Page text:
See also: Steven Mailloux, Rhetorical Hermeneutics
Recent developments in post-structuralist hermeneutical theory, whatever their effect on the reading of Western literature, have had an enormously salutary effect on the reading of Native American literature. With the reexamination of such concepts of voice, text, and performance, and of the ontological and epistemological status of the sign, has come a variety of effective means for specifying and demonstrating the complexity and richness of Native American narrative. The movement away from structuralism’s binary method necessarily rejected Claude Lévi-Strauss’ opposition of the “myth” to the “poem,” the one infinitely translatable, the other virtually untranslatable. In Lévi-Strauss’ work, anything that might be considered the literature of the “primitive” people always appeared as myth, its “content” available for transformation into abstract pairs while its “form,” its actual language, was simply ignored or dismissed.
Dickens’ famous satire of complacency and chauvinism entails a peculiarly English fiction about the innocence of girls. The “Podsnappery” chapter of Our Mutual Friend is in fact devoted to a dinner party in honor of Georgiana Podsnap’s eighteenth birthday, though “it was somehow understood…that nothing must be said about the day”1—the generation of Miss Podsnap being one of those disagreeable facts that Mr. Podsnap simply refuses to admit. But if Miss Podsnap’s birth is unmentionable, her existence is crucial: Podsnappery very much depends upon the presence of a daughter. What Mr. Podsnap cannot dismiss as “Not English!”—starving Englishmen, for instance—can always be removed as subjects unsuited to the female young. The “cheek of the young person” becomes the test of knowledge over a wide field.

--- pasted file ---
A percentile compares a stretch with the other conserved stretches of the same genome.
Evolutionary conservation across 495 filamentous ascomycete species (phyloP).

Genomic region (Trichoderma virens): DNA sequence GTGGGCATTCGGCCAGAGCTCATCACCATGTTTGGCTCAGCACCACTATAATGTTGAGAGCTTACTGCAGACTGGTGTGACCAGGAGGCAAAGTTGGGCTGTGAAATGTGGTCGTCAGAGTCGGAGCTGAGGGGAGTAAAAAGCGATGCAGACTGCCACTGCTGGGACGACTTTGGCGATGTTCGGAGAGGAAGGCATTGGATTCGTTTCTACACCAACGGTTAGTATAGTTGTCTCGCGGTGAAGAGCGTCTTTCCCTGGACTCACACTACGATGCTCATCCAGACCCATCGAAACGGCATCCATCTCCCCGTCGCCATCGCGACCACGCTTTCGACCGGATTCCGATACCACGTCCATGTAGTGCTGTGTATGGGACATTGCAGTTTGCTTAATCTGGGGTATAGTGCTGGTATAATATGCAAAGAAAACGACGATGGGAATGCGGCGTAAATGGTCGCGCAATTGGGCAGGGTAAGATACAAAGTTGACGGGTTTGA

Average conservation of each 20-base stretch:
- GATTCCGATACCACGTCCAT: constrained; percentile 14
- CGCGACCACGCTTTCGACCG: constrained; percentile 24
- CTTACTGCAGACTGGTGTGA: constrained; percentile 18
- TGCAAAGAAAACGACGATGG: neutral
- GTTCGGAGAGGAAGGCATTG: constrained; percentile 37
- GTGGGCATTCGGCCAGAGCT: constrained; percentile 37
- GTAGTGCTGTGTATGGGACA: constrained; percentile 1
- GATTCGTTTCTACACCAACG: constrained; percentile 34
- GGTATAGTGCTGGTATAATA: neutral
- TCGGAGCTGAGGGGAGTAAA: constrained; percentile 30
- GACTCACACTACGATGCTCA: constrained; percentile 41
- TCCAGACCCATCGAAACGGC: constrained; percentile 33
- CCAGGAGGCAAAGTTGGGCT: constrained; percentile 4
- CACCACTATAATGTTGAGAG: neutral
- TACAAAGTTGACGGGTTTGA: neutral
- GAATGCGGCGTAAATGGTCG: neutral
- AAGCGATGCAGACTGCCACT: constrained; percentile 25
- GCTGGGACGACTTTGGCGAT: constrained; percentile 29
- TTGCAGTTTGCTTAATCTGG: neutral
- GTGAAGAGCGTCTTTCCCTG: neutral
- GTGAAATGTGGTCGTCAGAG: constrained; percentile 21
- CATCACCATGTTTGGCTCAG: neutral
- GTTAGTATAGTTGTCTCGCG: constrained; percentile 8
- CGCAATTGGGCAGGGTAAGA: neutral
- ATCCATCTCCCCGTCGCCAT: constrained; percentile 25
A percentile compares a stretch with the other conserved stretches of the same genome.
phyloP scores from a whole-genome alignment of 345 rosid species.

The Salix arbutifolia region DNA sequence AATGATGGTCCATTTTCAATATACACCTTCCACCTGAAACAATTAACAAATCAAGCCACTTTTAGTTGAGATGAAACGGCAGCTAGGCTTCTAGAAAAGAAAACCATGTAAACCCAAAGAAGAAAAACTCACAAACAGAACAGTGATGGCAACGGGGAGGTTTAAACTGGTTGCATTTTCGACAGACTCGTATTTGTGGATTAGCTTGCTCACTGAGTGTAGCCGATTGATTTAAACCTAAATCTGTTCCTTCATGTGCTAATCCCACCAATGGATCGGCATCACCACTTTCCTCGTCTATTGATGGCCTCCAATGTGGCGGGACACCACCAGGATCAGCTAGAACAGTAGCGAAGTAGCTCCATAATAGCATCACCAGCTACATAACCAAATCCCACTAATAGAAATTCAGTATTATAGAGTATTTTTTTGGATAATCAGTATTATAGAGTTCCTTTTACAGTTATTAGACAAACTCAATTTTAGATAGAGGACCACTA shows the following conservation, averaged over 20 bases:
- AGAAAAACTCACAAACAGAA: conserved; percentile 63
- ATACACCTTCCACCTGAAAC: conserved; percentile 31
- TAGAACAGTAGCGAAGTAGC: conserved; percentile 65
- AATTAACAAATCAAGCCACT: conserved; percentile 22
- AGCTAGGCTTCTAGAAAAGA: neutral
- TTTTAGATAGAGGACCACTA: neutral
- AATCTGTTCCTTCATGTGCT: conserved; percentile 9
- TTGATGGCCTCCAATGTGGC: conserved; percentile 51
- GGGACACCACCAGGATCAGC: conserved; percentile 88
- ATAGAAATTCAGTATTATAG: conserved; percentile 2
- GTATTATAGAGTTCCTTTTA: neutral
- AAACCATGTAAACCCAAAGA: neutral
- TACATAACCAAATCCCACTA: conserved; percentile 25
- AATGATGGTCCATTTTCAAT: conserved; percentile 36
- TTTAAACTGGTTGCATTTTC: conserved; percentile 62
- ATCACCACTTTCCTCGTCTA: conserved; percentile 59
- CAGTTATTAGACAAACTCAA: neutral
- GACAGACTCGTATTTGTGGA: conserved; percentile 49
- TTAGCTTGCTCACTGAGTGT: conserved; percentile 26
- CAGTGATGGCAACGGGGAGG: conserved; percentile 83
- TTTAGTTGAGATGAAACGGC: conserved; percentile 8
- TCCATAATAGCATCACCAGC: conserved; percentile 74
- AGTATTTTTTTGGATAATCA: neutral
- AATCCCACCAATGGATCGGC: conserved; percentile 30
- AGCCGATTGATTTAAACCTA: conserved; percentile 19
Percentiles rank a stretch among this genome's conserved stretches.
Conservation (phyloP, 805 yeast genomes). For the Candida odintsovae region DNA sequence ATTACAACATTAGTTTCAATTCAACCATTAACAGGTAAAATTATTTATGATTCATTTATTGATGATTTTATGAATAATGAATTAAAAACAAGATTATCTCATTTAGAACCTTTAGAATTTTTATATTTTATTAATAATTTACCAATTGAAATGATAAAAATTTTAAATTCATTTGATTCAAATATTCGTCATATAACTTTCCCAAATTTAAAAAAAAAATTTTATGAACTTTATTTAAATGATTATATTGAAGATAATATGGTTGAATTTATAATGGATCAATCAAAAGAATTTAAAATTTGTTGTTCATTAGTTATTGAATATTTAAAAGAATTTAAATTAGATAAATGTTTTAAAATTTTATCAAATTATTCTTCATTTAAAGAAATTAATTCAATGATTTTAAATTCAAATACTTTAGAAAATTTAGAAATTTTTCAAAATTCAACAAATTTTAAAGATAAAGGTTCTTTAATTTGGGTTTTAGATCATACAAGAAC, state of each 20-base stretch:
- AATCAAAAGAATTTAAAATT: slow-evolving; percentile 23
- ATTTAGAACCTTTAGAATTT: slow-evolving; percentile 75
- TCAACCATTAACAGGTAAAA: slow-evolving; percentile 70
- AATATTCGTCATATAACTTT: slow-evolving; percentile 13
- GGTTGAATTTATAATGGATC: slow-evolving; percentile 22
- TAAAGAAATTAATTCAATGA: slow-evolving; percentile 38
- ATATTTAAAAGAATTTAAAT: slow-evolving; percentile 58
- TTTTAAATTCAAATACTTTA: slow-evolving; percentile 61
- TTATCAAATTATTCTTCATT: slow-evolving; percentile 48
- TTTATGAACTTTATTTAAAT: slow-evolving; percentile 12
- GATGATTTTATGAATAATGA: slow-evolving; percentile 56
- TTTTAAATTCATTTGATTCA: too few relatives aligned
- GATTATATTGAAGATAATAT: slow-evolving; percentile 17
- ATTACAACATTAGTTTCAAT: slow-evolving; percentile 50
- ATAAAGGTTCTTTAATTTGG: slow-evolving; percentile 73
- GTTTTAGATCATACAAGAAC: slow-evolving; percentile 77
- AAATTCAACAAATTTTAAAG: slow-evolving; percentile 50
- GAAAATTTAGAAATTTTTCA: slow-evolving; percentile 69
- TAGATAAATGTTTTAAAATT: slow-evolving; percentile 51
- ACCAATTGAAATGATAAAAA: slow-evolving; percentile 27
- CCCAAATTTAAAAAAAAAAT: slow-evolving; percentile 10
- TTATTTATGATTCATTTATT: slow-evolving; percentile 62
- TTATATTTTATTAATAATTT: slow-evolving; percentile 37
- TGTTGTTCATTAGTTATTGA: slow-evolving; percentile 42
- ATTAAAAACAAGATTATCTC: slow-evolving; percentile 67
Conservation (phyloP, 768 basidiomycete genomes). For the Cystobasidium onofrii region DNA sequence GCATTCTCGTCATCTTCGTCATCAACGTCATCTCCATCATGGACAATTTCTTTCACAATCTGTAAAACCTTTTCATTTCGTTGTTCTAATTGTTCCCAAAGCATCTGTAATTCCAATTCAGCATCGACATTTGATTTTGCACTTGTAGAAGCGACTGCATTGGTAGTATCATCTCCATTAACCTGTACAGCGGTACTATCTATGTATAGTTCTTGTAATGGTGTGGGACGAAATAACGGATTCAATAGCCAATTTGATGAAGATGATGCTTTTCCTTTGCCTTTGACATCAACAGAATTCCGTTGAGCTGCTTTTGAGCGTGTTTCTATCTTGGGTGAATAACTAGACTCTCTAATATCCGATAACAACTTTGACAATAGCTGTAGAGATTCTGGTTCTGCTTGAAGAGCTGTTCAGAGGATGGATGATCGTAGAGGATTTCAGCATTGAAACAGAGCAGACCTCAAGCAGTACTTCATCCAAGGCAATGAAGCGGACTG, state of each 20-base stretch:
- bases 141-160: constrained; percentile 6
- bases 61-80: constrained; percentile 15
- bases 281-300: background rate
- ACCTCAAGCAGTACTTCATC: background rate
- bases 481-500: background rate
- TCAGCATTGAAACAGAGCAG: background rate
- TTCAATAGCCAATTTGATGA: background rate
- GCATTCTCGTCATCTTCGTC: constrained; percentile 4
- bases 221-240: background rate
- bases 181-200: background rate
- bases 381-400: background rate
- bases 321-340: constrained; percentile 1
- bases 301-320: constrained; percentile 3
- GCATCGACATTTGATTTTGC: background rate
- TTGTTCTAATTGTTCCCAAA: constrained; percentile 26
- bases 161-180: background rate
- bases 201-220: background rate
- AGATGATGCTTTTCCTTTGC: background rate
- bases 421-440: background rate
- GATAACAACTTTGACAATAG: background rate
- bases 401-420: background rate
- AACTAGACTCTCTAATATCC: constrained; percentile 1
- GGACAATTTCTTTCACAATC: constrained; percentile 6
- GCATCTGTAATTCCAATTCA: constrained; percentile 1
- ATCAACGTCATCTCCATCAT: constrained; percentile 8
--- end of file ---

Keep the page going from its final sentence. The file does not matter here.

1. Charles Dickens, Our Mutual Friend, ed. Stephen Gill (Harmondsworth, 1971), bk. 1, chap. 11, pp. 181-82; all further references to this work will be included parenthetically in the text with only book and chapter numbers for the convenience of those using other editions.